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Small Espaliers and Espalier "Ribbons" / Continuous Espaliers

Vineyard-style training is also effective in training grapevines along walls and facades. Especially small espaliers can be established using this technique, as well as continuous espaliers or green "ribbons" of any height. By planting several vines, a designated greening area can be covered very quickly. The simplicity and efficiency of this training technique makes it preferable to the horizontal cordon.


Spatial Requirements

Horizontal espalier ribbons require an espalier height of 0.7 - 1.2 metres; that is, the distance between the lowest and highest wire should be at least 70 cm. For aesthetic reasons, it is recommended to keep a minimal distance of 25 - 40 cm from house corners, windows, doors, and other wall openings (refer to Planning Tips). A vine with bilateral canes requires a width of about 1.5 m, and a unilateral cane a width of about 0.8 m. For a cane bent and tied into a circle ("circular cane," see below), the espalier width can be as narrow as 50 cm.

Trellis Systems

Small or narrow, ribbon-like trellises; for suitable wire rope systems, refer to Grapevines.

Training and Pruning

As illustrated in vineyard training: for the usual bilateral arched canes, 3 espalier wires are sufficient. For tall espaliers, the vertical main trunk is trained to the desired height; if growth is rather weak, this training period is extended by another year. For very small or narrow spaces, only one lateral cane is developed and tied as a circular cane (see below).

Several vines, loosely connected to form an espalier "ribbon"
Espalier ribbon
The same espalier "ribbon" as above, before winter pruning, trellis system as per cable system 3050
Weinberg Erziehung
After winter pruning, 2 lateral, slightly arched canes ("flat arch," see photo below)
Vineyard house
Young vine with 2 canes and a replacement spur; detail to image above
Details of winter pruning
Older vine without replacement spurs; detail to image above
Detail of winter pruning
Vine with vineyard training on a wooden trellis, after the growth of shoots in spring; bilateral, slightly-arched canes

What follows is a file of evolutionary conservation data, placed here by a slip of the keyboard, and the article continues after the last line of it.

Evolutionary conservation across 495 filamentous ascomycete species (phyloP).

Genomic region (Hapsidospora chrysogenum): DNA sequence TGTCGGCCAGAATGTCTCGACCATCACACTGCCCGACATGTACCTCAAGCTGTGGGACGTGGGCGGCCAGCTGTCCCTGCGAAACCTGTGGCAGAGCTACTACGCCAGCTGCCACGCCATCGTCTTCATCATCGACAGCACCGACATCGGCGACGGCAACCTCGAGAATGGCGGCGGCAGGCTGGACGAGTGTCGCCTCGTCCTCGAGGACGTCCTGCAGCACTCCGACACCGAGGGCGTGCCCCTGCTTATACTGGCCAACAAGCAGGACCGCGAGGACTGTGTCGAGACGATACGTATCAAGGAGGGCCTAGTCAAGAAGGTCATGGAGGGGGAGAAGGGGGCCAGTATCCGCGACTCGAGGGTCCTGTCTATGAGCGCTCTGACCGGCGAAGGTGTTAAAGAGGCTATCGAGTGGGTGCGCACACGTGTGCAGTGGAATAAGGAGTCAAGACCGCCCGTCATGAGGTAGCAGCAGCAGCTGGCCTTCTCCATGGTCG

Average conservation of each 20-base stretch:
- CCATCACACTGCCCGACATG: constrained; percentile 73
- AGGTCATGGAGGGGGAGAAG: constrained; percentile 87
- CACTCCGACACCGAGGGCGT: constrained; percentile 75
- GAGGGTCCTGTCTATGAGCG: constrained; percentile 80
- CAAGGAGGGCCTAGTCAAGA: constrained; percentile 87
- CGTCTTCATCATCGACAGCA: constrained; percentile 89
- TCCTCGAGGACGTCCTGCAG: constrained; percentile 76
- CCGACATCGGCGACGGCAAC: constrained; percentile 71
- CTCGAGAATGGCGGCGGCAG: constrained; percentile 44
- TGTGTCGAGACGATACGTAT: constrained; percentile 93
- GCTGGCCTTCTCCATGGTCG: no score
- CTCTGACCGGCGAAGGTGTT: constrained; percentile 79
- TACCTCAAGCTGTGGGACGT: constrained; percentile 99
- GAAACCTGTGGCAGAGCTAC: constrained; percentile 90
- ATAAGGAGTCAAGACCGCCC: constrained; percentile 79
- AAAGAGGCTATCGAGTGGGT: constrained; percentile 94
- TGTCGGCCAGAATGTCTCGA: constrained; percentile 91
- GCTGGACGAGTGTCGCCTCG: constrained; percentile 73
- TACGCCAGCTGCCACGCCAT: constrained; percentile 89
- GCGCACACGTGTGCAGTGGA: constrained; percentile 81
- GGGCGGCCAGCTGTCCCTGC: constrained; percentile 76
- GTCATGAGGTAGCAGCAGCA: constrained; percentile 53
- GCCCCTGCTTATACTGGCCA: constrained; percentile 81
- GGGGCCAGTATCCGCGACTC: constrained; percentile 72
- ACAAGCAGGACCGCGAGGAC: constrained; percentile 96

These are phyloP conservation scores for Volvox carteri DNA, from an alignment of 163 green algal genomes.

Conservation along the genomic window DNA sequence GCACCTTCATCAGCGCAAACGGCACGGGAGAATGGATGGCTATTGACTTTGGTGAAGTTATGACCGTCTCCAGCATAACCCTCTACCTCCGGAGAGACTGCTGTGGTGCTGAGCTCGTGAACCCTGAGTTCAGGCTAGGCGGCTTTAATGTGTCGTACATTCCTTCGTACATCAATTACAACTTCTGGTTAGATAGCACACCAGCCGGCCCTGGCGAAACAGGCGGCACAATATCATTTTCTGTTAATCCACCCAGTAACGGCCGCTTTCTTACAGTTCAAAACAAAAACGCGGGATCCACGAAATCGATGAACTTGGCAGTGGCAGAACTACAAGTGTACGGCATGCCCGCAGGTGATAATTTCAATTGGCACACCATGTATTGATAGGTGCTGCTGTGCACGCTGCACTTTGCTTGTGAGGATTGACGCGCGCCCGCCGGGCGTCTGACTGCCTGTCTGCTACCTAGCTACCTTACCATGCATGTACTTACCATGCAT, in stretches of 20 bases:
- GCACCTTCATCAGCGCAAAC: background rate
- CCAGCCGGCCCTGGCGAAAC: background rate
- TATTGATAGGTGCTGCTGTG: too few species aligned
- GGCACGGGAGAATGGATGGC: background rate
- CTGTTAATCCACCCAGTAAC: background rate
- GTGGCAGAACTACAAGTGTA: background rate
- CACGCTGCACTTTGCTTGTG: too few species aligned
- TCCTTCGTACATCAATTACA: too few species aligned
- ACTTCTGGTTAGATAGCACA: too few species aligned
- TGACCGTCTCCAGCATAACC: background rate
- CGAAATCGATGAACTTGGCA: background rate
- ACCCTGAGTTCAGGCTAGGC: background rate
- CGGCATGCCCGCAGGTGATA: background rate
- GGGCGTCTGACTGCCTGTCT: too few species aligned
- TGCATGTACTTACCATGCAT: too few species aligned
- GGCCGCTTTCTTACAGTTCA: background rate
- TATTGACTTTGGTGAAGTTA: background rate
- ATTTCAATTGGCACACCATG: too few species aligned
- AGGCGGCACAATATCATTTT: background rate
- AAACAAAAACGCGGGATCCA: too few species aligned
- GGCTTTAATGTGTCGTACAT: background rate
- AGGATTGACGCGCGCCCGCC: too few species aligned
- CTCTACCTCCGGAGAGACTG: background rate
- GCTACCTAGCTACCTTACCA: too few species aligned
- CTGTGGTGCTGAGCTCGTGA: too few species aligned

Detail of upper left photo (espalier ribbon), grape harvest with high yield
Grape harvest on an espalier
Grapevine on 3 horizontal wires as per cable system 1020. For widths less than 1.5 m, only one lateral cane is formed.
Cultivating vine on houses
Vines with medium-height trunks on two horizontal wires as per cable system 1060, bilateral slightly arched canes ("curved cut")
Curved (arched) cut, vine
On wooden trellises, the canes can be bent into a semi-circle; here several vines trained as semi-circles
Arch-trained grapevine
Small espaliers with vertical or horizontal wires
Grapevines on small espaliers
Vine with vineyard training, bilateral slightly-arched canes ("flat arch"), trellis as per 8010
Espalier grapevine
Young vine, bud burst in spring, on a narrow espalier with just one lateral cane; to the bottom right, a replacement spur on the head of the vine
Trellis on a wall base
For very narrow espaliers (approx. 50 cm wide), a single lateral cane is tied as a circle.
Small espalier
Circular Cane ("full arch"): a cane trained into a circle on a very narrow trellis after pruning, bending, and tying; the staggered heights of the buds ensure that the grapes are better distributed vertically and don't press against each other.
Circular Cane Training
Semi-circular canes can be tied to horizontal wires as long as there are more than 3 - 4 wires available
Climbing area for house vine